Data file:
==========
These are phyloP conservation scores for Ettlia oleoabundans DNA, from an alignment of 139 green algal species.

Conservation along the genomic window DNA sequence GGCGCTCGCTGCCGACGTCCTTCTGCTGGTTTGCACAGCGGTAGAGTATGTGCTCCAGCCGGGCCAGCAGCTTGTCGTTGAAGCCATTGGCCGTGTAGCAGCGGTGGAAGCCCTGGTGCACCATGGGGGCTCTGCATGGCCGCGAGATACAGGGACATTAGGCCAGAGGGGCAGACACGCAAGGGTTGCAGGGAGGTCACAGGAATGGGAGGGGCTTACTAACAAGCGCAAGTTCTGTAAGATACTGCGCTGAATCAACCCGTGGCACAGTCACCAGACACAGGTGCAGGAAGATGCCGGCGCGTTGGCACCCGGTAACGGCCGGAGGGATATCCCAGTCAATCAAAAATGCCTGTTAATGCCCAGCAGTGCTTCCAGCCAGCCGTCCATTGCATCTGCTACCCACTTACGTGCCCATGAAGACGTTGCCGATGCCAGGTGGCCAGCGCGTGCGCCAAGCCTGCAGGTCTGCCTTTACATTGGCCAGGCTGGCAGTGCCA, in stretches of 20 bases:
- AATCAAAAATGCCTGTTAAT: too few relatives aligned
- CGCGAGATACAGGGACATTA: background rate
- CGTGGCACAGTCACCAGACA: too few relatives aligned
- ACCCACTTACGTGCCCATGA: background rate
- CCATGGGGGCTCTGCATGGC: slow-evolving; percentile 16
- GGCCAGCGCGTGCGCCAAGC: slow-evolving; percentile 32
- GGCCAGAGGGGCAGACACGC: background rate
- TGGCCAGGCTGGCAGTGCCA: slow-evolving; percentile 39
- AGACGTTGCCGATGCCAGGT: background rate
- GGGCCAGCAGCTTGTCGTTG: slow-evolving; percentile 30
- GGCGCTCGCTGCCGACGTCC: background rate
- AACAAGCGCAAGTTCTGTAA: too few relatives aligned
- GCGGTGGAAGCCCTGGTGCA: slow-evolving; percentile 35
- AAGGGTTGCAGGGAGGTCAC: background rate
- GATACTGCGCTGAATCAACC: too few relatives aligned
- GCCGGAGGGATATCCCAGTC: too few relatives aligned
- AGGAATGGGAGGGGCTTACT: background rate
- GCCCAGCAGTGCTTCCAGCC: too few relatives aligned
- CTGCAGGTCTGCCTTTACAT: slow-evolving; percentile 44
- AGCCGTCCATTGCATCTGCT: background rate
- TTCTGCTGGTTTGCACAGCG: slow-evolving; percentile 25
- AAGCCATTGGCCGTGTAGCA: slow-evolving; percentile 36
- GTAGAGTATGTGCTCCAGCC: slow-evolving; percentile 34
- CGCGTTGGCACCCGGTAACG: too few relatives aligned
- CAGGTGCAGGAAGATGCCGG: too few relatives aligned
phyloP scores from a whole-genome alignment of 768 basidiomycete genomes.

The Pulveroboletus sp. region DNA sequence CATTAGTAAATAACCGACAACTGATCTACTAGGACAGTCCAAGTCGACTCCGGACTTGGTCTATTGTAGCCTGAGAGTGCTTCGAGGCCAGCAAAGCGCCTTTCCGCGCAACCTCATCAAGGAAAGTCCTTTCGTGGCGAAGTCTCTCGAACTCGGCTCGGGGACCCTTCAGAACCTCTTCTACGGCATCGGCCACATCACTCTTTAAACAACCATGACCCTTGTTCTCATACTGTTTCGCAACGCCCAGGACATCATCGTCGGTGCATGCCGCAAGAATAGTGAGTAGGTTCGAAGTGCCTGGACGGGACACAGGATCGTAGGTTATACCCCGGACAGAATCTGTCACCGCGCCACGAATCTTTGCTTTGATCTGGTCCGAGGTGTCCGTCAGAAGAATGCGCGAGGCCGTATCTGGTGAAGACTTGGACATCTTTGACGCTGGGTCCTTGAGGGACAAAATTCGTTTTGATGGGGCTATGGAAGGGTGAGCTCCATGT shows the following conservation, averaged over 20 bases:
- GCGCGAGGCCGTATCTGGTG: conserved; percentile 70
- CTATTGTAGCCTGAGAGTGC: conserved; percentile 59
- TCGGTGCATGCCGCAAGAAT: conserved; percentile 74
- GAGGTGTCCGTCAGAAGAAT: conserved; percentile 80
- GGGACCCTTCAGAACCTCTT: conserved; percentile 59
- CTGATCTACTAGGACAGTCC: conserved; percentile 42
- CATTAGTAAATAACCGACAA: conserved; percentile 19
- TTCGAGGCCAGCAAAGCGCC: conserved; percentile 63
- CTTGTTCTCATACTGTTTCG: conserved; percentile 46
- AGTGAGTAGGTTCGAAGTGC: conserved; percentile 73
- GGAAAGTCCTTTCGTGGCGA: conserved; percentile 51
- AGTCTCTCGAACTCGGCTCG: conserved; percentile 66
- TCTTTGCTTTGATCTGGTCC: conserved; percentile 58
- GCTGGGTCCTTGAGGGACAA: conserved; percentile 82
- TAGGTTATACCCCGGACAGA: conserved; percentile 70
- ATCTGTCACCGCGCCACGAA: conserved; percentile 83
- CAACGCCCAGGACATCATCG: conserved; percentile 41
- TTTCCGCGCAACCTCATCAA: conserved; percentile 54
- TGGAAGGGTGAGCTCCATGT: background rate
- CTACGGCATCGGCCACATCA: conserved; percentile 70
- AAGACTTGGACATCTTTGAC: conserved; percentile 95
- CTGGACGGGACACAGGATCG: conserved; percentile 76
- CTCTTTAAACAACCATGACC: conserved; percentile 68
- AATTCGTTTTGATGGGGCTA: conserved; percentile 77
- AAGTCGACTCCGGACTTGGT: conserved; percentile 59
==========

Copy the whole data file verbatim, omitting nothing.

These are phyloP conservation scores for Ettlia oleoabundans DNA, from an alignment of 139 green algal species.

Conservation along the genomic window DNA sequence GGCGCTCGCTGCCGACGTCCTTCTGCTGGTTTGCACAGCGGTAGAGTATGTGCTCCAGCCGGGCCAGCAGCTTGTCGTTGAAGCCATTGGCCGTGTAGCAGCGGTGGAAGCCCTGGTGCACCATGGGGGCTCTGCATGGCCGCGAGATACAGGGACATTAGGCCAGAGGGGCAGACACGCAAGGGTTGCAGGGAGGTCACAGGAATGGGAGGGGCTTACTAACAAGCGCAAGTTCTGTAAGATACTGCGCTGAATCAACCCGTGGCACAGTCACCAGACACAGGTGCAGGAAGATGCCGGCGCGTTGGCACCCGGTAACGGCCGGAGGGATATCCCAGTCAATCAAAAATGCCTGTTAATGCCCAGCAGTGCTTCCAGCCAGCCGTCCATTGCATCTGCTACCCACTTACGTGCCCATGAAGACGTTGCCGATGCCAGGTGGCCAGCGCGTGCGCCAAGCCTGCAGGTCTGCCTTTACATTGGCCAGGCTGGCAGTGCCA, in stretches of 20 bases:
- AATCAAAAATGCCTGTTAAT: too few relatives aligned
- CGCGAGATACAGGGACATTA: background rate
- CGTGGCACAGTCACCAGACA: too few relatives aligned
- ACCCACTTACGTGCCCATGA: background rate
- CCATGGGGGCTCTGCATGGC: slow-evolving; percentile 16
- GGCCAGCGCGTGCGCCAAGC: slow-evolving; percentile 32
- GGCCAGAGGGGCAGACACGC: background rate
- TGGCCAGGCTGGCAGTGCCA: slow-evolving; percentile 39
- AGACGTTGCCGATGCCAGGT: background rate
- GGGCCAGCAGCTTGTCGTTG: slow-evolving; percentile 30
- GGCGCTCGCTGCCGACGTCC: background rate
- AACAAGCGCAAGTTCTGTAA: too few relatives aligned
- GCGGTGGAAGCCCTGGTGCA: slow-evolving; percentile 35
- AAGGGTTGCAGGGAGGTCAC: background rate
- GATACTGCGCTGAATCAACC: too few relatives aligned
- GCCGGAGGGATATCCCAGTC: too few relatives aligned
- AGGAATGGGAGGGGCTTACT: background rate
- GCCCAGCAGTGCTTCCAGCC: too few relatives aligned
- CTGCAGGTCTGCCTTTACAT: slow-evolving; percentile 44
- AGCCGTCCATTGCATCTGCT: background rate
- TTCTGCTGGTTTGCACAGCG: slow-evolving; percentile 25
- AAGCCATTGGCCGTGTAGCA: slow-evolving; percentile 36
- GTAGAGTATGTGCTCCAGCC: slow-evolving; percentile 34
- CGCGTTGGCACCCGGTAACG: too few relatives aligned
- CAGGTGCAGGAAGATGCCGG: too few relatives aligned
phyloP scores from a whole-genome alignment of 768 basidiomycete genomes.

The Pulveroboletus sp. region DNA sequence CATTAGTAAATAACCGACAACTGATCTACTAGGACAGTCCAAGTCGACTCCGGACTTGGTCTATTGTAGCCTGAGAGTGCTTCGAGGCCAGCAAAGCGCCTTTCCGCGCAACCTCATCAAGGAAAGTCCTTTCGTGGCGAAGTCTCTCGAACTCGGCTCGGGGACCCTTCAGAACCTCTTCTACGGCATCGGCCACATCACTCTTTAAACAACCATGACCCTTGTTCTCATACTGTTTCGCAACGCCCAGGACATCATCGTCGGTGCATGCCGCAAGAATAGTGAGTAGGTTCGAAGTGCCTGGACGGGACACAGGATCGTAGGTTATACCCCGGACAGAATCTGTCACCGCGCCACGAATCTTTGCTTTGATCTGGTCCGAGGTGTCCGTCAGAAGAATGCGCGAGGCCGTATCTGGTGAAGACTTGGACATCTTTGACGCTGGGTCCTTGAGGGACAAAATTCGTTTTGATGGGGCTATGGAAGGGTGAGCTCCATGT shows the following conservation, averaged over 20 bases:
- GCGCGAGGCCGTATCTGGTG: conserved; percentile 70
- CTATTGTAGCCTGAGAGTGC: conserved; percentile 59
- TCGGTGCATGCCGCAAGAAT: conserved; percentile 74
- GAGGTGTCCGTCAGAAGAAT: conserved; percentile 80
- GGGACCCTTCAGAACCTCTT: conserved; percentile 59
- CTGATCTACTAGGACAGTCC: conserved; percentile 42
- CATTAGTAAATAACCGACAA: conserved; percentile 19
- TTCGAGGCCAGCAAAGCGCC: conserved; percentile 63
- CTTGTTCTCATACTGTTTCG: conserved; percentile 46
- AGTGAGTAGGTTCGAAGTGC: conserved; percentile 73
- GGAAAGTCCTTTCGTGGCGA: conserved; percentile 51
- AGTCTCTCGAACTCGGCTCG: conserved; percentile 66
- TCTTTGCTTTGATCTGGTCC: conserved; percentile 58
- GCTGGGTCCTTGAGGGACAA: conserved; percentile 82
- TAGGTTATACCCCGGACAGA: conserved; percentile 70
- ATCTGTCACCGCGCCACGAA: conserved; percentile 83
- CAACGCCCAGGACATCATCG: conserved; percentile 41
- TTTCCGCGCAACCTCATCAA: conserved; percentile 54
- TGGAAGGGTGAGCTCCATGT: background rate
- CTACGGCATCGGCCACATCA: conserved; percentile 70
- AAGACTTGGACATCTTTGAC: conserved; percentile 95
- CTGGACGGGACACAGGATCG: conserved; percentile 76
- CTCTTTAAACAACCATGACC: conserved; percentile 68
- AATTCGTTTTGATGGGGCTA: conserved; percentile 77
- AAGTCGACTCCGGACTTGGT: conserved; percentile 59